How Maine Farmers Benefit from Maine Breweries
When one thinks of the benefits that Maine breweries provide to the Pine Tree State, a handful of things stand out: money pumped into the economy, a positive reputation that attracts visitors to the state, and of course, delicious beer and a cool hangout spot for locals and out-of-staters alike.
Another benefit? Maine breweries help keep Maine farmers’ livestock well-fed. In fact, one could argue that the more you drink, the more you’re helping local farmers, in turn.
At Saco River Brewing Company in Fryeburg, about 1,000 pounds of dry malt on average are used throughout the week in their 7.5-barrel system brewhouse, said co-owner, co-founder and brewer Mason Irish. Some weeks Irish uses about 3,000 pounds.
Since they opened in July 2016, every pound of malt has been repurposed after its use to feed local farm animals. The spent malt either goes to Irish’s friend, Brad Littlefield in Fryeburg or, if there’s too much for Littlefield, to Jeff Hatch, owner of Sherman Farm in East Conway, New Hampshire – just five minutes from the brewery.
Though he has a small number of cows, Littlefield predominantly uses the grain to feed his pigs. Hatch, on the other hand, only picks it up a few times a month, getting most his grain instead from Moat Brewing Co. in North Conway, New Hampshire to feed his 130 cows. He chiefly looks to Moat for grain since they brew in greater volume than Saco River.
Both the farmers agreed that the used grain Saco River Brewing provides aids them by curtailing their spending on feed. “It’s certainly better than paying $1,100 for three tons of grain,” Littlefield said. “It really helps out the bottom line.”
Hatch said the grain is so high in protein that it helps his cattle put on weight more rapidly and gets them to market quicker. Using grain from breweries also helps him cut his grain costs by about a third, which he said is “very significant.”
“It works for the brewery, and it works for me,” he said. “The grain is still fairly sweet and the cows really like it.”
Through the Maine Brewers Guild, Irish said he heard that some brewery owners in Maine are looking for ways to dispose of their used grain.
“It seems like an easy problem to fix,” he said, adding that as long as breweries are producing enough grain to make it worthwhile for farmers to pick up, finding a farmer in need shouldn’t be problematic.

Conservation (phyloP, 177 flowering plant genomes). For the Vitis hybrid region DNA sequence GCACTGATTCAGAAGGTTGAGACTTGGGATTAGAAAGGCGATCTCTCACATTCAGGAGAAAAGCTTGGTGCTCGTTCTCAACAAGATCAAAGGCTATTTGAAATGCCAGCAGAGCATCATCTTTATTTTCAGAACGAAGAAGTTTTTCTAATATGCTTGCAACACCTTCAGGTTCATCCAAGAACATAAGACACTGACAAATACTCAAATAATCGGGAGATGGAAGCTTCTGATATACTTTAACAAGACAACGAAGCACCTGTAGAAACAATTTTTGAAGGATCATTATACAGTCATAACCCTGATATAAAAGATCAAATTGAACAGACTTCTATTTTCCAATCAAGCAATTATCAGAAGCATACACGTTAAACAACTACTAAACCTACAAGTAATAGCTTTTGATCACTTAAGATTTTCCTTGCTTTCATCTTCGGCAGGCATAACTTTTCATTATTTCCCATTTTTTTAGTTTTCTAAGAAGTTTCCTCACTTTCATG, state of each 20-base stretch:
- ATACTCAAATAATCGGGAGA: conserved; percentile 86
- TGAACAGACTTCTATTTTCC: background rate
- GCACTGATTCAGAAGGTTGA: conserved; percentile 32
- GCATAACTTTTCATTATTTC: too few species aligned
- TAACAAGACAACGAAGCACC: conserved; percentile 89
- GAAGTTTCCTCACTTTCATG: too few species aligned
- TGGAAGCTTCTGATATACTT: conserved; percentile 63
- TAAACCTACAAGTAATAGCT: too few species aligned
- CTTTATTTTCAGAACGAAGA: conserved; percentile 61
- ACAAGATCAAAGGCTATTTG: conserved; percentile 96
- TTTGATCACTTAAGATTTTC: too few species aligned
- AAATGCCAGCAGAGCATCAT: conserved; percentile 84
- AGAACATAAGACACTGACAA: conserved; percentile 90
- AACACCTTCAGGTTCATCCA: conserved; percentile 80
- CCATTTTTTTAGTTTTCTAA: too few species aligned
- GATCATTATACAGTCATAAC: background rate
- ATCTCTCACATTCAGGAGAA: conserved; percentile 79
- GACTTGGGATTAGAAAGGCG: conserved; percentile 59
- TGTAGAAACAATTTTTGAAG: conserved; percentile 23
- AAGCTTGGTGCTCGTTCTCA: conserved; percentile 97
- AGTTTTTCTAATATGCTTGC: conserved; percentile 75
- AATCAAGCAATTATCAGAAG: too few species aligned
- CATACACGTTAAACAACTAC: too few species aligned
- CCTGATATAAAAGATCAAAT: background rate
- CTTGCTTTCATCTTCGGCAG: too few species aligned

Willis Stinson, owner and brewer at the three-barrel nano-brewery Pour Farm in Union, hasn’t come across this issue; in fact, he said every brewery he’s spoken to donates their spent grains to farmers. His brewery, open since June of last year, also donates spent grain (about 400 pounds or 200-250 pounds of dry grain) each week, rotating between a multitude of farmers who own cows or pigs, or both.
When he’s done with each brew, Stinson simply places the used grain outside the brewery.“The grain is normally out there by 2:00 p.m.,” he said. “Then, I send a picture [to the farmer] and say ‘Lunch is served.’”
The perks for Stinson? The farmers do him favors from time to time. “They bring me meat back every now and then, like sausage or bacon,” he said, noting he appreciates the process going full circle since the meat was once fed with the grain from his brews. “It’s more like a thank you. Then, we fry it up for breakfast the next morning.”
At Gritty McDuff’s Brew Pub in Portland, about 1,000 pounds of grain is used each week, according to brewer Larry Hudson. All of the used grain Gritty’s produces ends up in the hands of Roger Bean, who owns a small farm in Buxton with his wife. They host eight heads of cattle, around 100 chickens and some geese. He’s been the beneficiary of Gritty’s used grain since June of last year, and also has a neighbor who receives a lot of grain from Sebago Brewing Company.
When Hudson is brewing, he alerts Bean. On the day of the brew, Bean pulls his truck up to the back of the brewery on Wharf Street, tosses the heavy bags onto his truck and brings them back to his small farm.
After almost a year of taking the grain from Gritty’s, Bean said the impact on his farm animals has been significant.
“It cuts the amount of hay [the cows] eat by almost half,” Bean said, noting that he believes the grain also improved the flavor of the meat, particularly the liver, something he’s not typically the biggest fan of. “It’s quite a combination,” he said.
Hudson said donating the spent malt works out well for both parties. “We don’t have to pay to dispose of it, and it’s an environmentally-friendly way to do it because it’s being put to use for feed, which is ideal; it’s great for everybody,” Hudson said.
For many Maine breweries, it’s not just grain-to-glass anymore; these days, it’s malt-to-moo.
— Text & Photos: Garrick Hoffman. Garrick is a freelance photographer and writer living in Portland, Maine. A Media Studies student at USM, Garrick does work for Mainely Media in Biddeford and a variety of other clients.